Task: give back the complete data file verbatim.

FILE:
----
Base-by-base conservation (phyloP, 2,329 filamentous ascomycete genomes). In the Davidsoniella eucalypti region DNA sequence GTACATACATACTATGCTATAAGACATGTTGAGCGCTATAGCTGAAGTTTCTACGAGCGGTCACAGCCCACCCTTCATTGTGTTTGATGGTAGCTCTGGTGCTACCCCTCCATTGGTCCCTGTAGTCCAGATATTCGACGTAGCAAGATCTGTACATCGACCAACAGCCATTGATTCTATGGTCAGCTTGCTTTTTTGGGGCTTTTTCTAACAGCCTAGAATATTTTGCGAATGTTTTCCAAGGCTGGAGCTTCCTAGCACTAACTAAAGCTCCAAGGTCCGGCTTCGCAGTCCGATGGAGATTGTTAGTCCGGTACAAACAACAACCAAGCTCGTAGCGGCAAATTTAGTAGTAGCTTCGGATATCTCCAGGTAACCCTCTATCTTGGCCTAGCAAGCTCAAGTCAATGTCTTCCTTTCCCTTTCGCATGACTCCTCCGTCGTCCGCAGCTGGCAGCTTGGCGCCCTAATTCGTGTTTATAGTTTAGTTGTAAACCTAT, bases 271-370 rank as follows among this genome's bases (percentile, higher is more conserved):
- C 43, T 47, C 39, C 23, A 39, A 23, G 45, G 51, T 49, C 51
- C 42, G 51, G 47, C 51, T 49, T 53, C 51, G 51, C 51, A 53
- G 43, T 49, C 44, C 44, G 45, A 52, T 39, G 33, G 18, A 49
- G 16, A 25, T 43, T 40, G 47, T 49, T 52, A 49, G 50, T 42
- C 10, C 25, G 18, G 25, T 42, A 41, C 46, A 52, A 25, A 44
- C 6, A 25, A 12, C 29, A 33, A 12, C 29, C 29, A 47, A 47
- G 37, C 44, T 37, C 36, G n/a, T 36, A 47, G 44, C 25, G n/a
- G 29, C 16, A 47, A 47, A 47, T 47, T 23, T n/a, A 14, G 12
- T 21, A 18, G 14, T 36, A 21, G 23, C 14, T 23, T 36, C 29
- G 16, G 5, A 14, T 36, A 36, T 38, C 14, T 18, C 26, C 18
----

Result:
Base-by-base conservation (phyloP, 2,329 filamentous ascomycete genomes). In the Davidsoniella eucalypti region DNA sequence GTACATACATACTATGCTATAAGACATGTTGAGCGCTATAGCTGAAGTTTCTACGAGCGGTCACAGCCCACCCTTCATTGTGTTTGATGGTAGCTCTGGTGCTACCCCTCCATTGGTCCCTGTAGTCCAGATATTCGACGTAGCAAGATCTGTACATCGACCAACAGCCATTGATTCTATGGTCAGCTTGCTTTTTTGGGGCTTTTTCTAACAGCCTAGAATATTTTGCGAATGTTTTCCAAGGCTGGAGCTTCCTAGCACTAACTAAAGCTCCAAGGTCCGGCTTCGCAGTCCGATGGAGATTGTTAGTCCGGTACAAACAACAACCAAGCTCGTAGCGGCAAATTTAGTAGTAGCTTCGGATATCTCCAGGTAACCCTCTATCTTGGCCTAGCAAGCTCAAGTCAATGTCTTCCTTTCCCTTTCGCATGACTCCTCCGTCGTCCGCAGCTGGCAGCTTGGCGCCCTAATTCGTGTTTATAGTTTAGTTGTAAACCTAT, bases 271-370 rank as follows among this genome's bases (percentile, higher is more conserved):
- C 43, T 47, C 39, C 23, A 39, A 23, G 45, G 51, T 49, C 51
- C 42, G 51, G 47, C 51, T 49, T 53, C 51, G 51, C 51, A 53
- G 43, T 49, C 44, C 44, G 45, A 52, T 39, G 33, G 18, A 49
- G 16, A 25, T 43, T 40, G 47, T 49, T 52, A 49, G 50, T 42
- C 10, C 25, G 18, G 25, T 42, A 41, C 46, A 52, A 25, A 44
- C 6, A 25, A 12, C 29, A 33, A 12, C 29, C 29, A 47, A 47
- G 37, C 44, T 37, C 36, G n/a, T 36, A 47, G 44, C 25, G n/a
- G 29, C 16, A 47, A 47, A 47, T 47, T 23, T n/a, A 14, G 12
- T 21, A 18, G 14, T 36, A 21, G 23, C 14, T 23, T 36, C 29
- G 16, G 5, A 14, T 36, A 36, T 38, C 14, T 18, C 26, C 18